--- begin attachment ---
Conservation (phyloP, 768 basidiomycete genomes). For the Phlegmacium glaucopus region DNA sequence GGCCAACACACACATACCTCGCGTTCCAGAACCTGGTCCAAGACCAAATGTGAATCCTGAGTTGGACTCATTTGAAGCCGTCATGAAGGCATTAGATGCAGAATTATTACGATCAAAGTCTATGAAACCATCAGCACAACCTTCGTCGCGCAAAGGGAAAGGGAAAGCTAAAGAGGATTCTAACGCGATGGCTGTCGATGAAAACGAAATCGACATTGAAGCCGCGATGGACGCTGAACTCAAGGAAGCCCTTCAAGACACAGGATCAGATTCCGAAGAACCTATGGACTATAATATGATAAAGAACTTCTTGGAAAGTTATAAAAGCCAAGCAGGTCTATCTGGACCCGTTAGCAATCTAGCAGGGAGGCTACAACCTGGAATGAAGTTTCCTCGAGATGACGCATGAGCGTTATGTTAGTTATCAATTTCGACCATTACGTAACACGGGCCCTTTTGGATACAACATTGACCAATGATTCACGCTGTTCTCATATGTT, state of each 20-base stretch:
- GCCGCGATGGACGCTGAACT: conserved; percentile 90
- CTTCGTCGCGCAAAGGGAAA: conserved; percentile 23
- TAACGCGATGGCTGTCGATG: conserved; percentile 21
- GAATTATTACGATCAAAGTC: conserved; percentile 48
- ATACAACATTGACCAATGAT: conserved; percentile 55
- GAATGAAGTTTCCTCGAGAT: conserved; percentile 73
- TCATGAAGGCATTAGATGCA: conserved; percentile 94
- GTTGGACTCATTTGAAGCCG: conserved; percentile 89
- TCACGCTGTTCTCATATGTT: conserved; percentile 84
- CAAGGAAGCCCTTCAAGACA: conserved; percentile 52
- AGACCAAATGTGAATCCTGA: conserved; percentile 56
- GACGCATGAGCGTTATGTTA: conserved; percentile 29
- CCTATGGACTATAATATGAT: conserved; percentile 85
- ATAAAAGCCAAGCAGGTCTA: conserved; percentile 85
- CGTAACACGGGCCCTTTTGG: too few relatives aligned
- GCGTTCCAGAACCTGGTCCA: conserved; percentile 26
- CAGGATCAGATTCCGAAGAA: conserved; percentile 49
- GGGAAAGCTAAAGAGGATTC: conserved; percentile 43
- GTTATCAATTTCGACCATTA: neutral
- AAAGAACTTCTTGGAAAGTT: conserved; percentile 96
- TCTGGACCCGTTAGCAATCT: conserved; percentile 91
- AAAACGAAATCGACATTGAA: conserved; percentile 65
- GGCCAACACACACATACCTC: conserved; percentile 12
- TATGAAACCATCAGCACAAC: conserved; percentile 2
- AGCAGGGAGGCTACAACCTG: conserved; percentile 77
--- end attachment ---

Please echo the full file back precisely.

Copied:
Conservation (phyloP, 768 basidiomycete genomes). For the Phlegmacium glaucopus region DNA sequence GGCCAACACACACATACCTCGCGTTCCAGAACCTGGTCCAAGACCAAATGTGAATCCTGAGTTGGACTCATTTGAAGCCGTCATGAAGGCATTAGATGCAGAATTATTACGATCAAAGTCTATGAAACCATCAGCACAACCTTCGTCGCGCAAAGGGAAAGGGAAAGCTAAAGAGGATTCTAACGCGATGGCTGTCGATGAAAACGAAATCGACATTGAAGCCGCGATGGACGCTGAACTCAAGGAAGCCCTTCAAGACACAGGATCAGATTCCGAAGAACCTATGGACTATAATATGATAAAGAACTTCTTGGAAAGTTATAAAAGCCAAGCAGGTCTATCTGGACCCGTTAGCAATCTAGCAGGGAGGCTACAACCTGGAATGAAGTTTCCTCGAGATGACGCATGAGCGTTATGTTAGTTATCAATTTCGACCATTACGTAACACGGGCCCTTTTGGATACAACATTGACCAATGATTCACGCTGTTCTCATATGTT, state of each 20-base stretch:
- GCCGCGATGGACGCTGAACT: conserved; percentile 90
- CTTCGTCGCGCAAAGGGAAA: conserved; percentile 23
- TAACGCGATGGCTGTCGATG: conserved; percentile 21
- GAATTATTACGATCAAAGTC: conserved; percentile 48
- ATACAACATTGACCAATGAT: conserved; percentile 55
- GAATGAAGTTTCCTCGAGAT: conserved; percentile 73
- TCATGAAGGCATTAGATGCA: conserved; percentile 94
- GTTGGACTCATTTGAAGCCG: conserved; percentile 89
- TCACGCTGTTCTCATATGTT: conserved; percentile 84
- CAAGGAAGCCCTTCAAGACA: conserved; percentile 52
- AGACCAAATGTGAATCCTGA: conserved; percentile 56
- GACGCATGAGCGTTATGTTA: conserved; percentile 29
- CCTATGGACTATAATATGAT: conserved; percentile 85
- ATAAAAGCCAAGCAGGTCTA: conserved; percentile 85
- CGTAACACGGGCCCTTTTGG: too few relatives aligned
- GCGTTCCAGAACCTGGTCCA: conserved; percentile 26
- CAGGATCAGATTCCGAAGAA: conserved; percentile 49
- GGGAAAGCTAAAGAGGATTC: conserved; percentile 43
- GTTATCAATTTCGACCATTA: neutral
- AAAGAACTTCTTGGAAAGTT: conserved; percentile 96
- TCTGGACCCGTTAGCAATCT: conserved; percentile 91
- AAAACGAAATCGACATTGAA: conserved; percentile 65
- GGCCAACACACACATACCTC: conserved; percentile 12
- TATGAAACCATCAGCACAAC: conserved; percentile 2
- AGCAGGGAGGCTACAACCTG: conserved; percentile 77